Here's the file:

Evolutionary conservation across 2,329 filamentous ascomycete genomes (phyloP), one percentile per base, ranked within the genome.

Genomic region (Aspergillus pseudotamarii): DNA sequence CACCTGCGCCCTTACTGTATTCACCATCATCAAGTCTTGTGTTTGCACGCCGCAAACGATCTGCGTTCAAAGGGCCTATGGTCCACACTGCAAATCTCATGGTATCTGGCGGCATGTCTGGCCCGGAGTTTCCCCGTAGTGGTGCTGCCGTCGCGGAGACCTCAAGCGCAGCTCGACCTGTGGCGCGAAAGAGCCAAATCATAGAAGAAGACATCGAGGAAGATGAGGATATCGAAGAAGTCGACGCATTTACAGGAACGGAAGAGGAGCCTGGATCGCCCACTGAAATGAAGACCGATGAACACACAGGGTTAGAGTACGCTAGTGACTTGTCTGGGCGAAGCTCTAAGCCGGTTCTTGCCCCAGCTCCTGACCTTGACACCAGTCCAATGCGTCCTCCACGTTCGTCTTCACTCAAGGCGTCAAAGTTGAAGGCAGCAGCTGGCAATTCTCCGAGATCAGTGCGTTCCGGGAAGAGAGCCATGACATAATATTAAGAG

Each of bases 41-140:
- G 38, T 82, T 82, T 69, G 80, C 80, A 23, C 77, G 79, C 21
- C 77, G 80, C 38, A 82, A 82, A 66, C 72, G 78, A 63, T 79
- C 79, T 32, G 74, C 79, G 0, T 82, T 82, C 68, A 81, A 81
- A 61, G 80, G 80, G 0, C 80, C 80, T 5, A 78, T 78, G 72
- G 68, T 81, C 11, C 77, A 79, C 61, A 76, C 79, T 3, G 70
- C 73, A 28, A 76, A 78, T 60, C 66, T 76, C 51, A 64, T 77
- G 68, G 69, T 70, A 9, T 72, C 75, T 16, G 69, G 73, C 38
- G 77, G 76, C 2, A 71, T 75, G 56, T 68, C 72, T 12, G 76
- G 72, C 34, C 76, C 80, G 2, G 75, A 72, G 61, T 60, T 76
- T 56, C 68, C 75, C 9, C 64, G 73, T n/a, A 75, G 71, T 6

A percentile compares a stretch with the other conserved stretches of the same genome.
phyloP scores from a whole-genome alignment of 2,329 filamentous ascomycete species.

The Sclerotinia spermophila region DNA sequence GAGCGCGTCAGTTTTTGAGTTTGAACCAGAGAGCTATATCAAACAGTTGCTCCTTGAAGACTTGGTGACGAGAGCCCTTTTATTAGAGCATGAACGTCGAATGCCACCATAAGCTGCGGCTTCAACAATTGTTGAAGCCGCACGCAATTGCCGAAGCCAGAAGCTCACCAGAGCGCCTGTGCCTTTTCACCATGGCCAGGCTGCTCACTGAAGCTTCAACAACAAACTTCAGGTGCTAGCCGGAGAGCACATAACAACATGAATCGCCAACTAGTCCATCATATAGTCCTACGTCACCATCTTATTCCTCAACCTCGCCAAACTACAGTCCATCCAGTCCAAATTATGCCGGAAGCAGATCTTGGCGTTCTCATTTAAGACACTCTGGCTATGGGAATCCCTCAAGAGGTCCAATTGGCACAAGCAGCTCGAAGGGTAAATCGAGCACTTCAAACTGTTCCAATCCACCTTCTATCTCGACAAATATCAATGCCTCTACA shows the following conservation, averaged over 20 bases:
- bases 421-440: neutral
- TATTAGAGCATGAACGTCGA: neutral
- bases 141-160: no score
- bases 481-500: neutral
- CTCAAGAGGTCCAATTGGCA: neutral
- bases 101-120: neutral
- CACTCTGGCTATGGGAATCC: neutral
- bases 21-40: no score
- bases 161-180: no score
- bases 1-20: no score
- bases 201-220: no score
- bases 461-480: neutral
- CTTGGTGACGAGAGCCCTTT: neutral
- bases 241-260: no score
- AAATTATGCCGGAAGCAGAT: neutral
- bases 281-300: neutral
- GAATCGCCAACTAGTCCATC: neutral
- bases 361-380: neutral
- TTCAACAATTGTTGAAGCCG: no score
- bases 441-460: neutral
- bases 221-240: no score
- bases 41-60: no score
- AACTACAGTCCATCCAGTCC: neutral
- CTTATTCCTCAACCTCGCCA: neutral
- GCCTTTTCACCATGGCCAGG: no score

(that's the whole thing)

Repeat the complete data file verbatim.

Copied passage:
Evolutionary conservation across 2,329 filamentous ascomycete genomes (phyloP), one percentile per base, ranked within the genome.

Genomic region (Aspergillus pseudotamarii): DNA sequence CACCTGCGCCCTTACTGTATTCACCATCATCAAGTCTTGTGTTTGCACGCCGCAAACGATCTGCGTTCAAAGGGCCTATGGTCCACACTGCAAATCTCATGGTATCTGGCGGCATGTCTGGCCCGGAGTTTCCCCGTAGTGGTGCTGCCGTCGCGGAGACCTCAAGCGCAGCTCGACCTGTGGCGCGAAAGAGCCAAATCATAGAAGAAGACATCGAGGAAGATGAGGATATCGAAGAAGTCGACGCATTTACAGGAACGGAAGAGGAGCCTGGATCGCCCACTGAAATGAAGACCGATGAACACACAGGGTTAGAGTACGCTAGTGACTTGTCTGGGCGAAGCTCTAAGCCGGTTCTTGCCCCAGCTCCTGACCTTGACACCAGTCCAATGCGTCCTCCACGTTCGTCTTCACTCAAGGCGTCAAAGTTGAAGGCAGCAGCTGGCAATTCTCCGAGATCAGTGCGTTCCGGGAAGAGAGCCATGACATAATATTAAGAG

Each of bases 41-140:
- G 38, T 82, T 82, T 69, G 80, C 80, A 23, C 77, G 79, C 21
- C 77, G 80, C 38, A 82, A 82, A 66, C 72, G 78, A 63, T 79
- C 79, T 32, G 74, C 79, G 0, T 82, T 82, C 68, A 81, A 81
- A 61, G 80, G 80, G 0, C 80, C 80, T 5, A 78, T 78, G 72
- G 68, T 81, C 11, C 77, A 79, C 61, A 76, C 79, T 3, G 70
- C 73, A 28, A 76, A 78, T 60, C 66, T 76, C 51, A 64, T 77
- G 68, G 69, T 70, A 9, T 72, C 75, T 16, G 69, G 73, C 38
- G 77, G 76, C 2, A 71, T 75, G 56, T 68, C 72, T 12, G 76
- G 72, C 34, C 76, C 80, G 2, G 75, A 72, G 61, T 60, T 76
- T 56, C 68, C 75, C 9, C 64, G 73, T n/a, A 75, G 71, T 6

A percentile compares a stretch with the other conserved stretches of the same genome.
phyloP scores from a whole-genome alignment of 2,329 filamentous ascomycete species.

The Sclerotinia spermophila region DNA sequence GAGCGCGTCAGTTTTTGAGTTTGAACCAGAGAGCTATATCAAACAGTTGCTCCTTGAAGACTTGGTGACGAGAGCCCTTTTATTAGAGCATGAACGTCGAATGCCACCATAAGCTGCGGCTTCAACAATTGTTGAAGCCGCACGCAATTGCCGAAGCCAGAAGCTCACCAGAGCGCCTGTGCCTTTTCACCATGGCCAGGCTGCTCACTGAAGCTTCAACAACAAACTTCAGGTGCTAGCCGGAGAGCACATAACAACATGAATCGCCAACTAGTCCATCATATAGTCCTACGTCACCATCTTATTCCTCAACCTCGCCAAACTACAGTCCATCCAGTCCAAATTATGCCGGAAGCAGATCTTGGCGTTCTCATTTAAGACACTCTGGCTATGGGAATCCCTCAAGAGGTCCAATTGGCACAAGCAGCTCGAAGGGTAAATCGAGCACTTCAAACTGTTCCAATCCACCTTCTATCTCGACAAATATCAATGCCTCTACA shows the following conservation, averaged over 20 bases:
- bases 421-440: neutral
- TATTAGAGCATGAACGTCGA: neutral
- bases 141-160: no score
- bases 481-500: neutral
- CTCAAGAGGTCCAATTGGCA: neutral
- bases 101-120: neutral
- CACTCTGGCTATGGGAATCC: neutral
- bases 21-40: no score
- bases 161-180: no score
- bases 1-20: no score
- bases 201-220: no score
- bases 461-480: neutral
- CTTGGTGACGAGAGCCCTTT: neutral
- bases 241-260: no score
- AAATTATGCCGGAAGCAGAT: neutral
- bases 281-300: neutral
- GAATCGCCAACTAGTCCATC: neutral
- bases 361-380: neutral
- TTCAACAATTGTTGAAGCCG: no score
- bases 441-460: neutral
- bases 221-240: no score
- bases 41-60: no score
- AACTACAGTCCATCCAGTCC: neutral
- CTTATTCCTCAACCTCGCCA: neutral
- GCCTTTTCACCATGGCCAGG: no score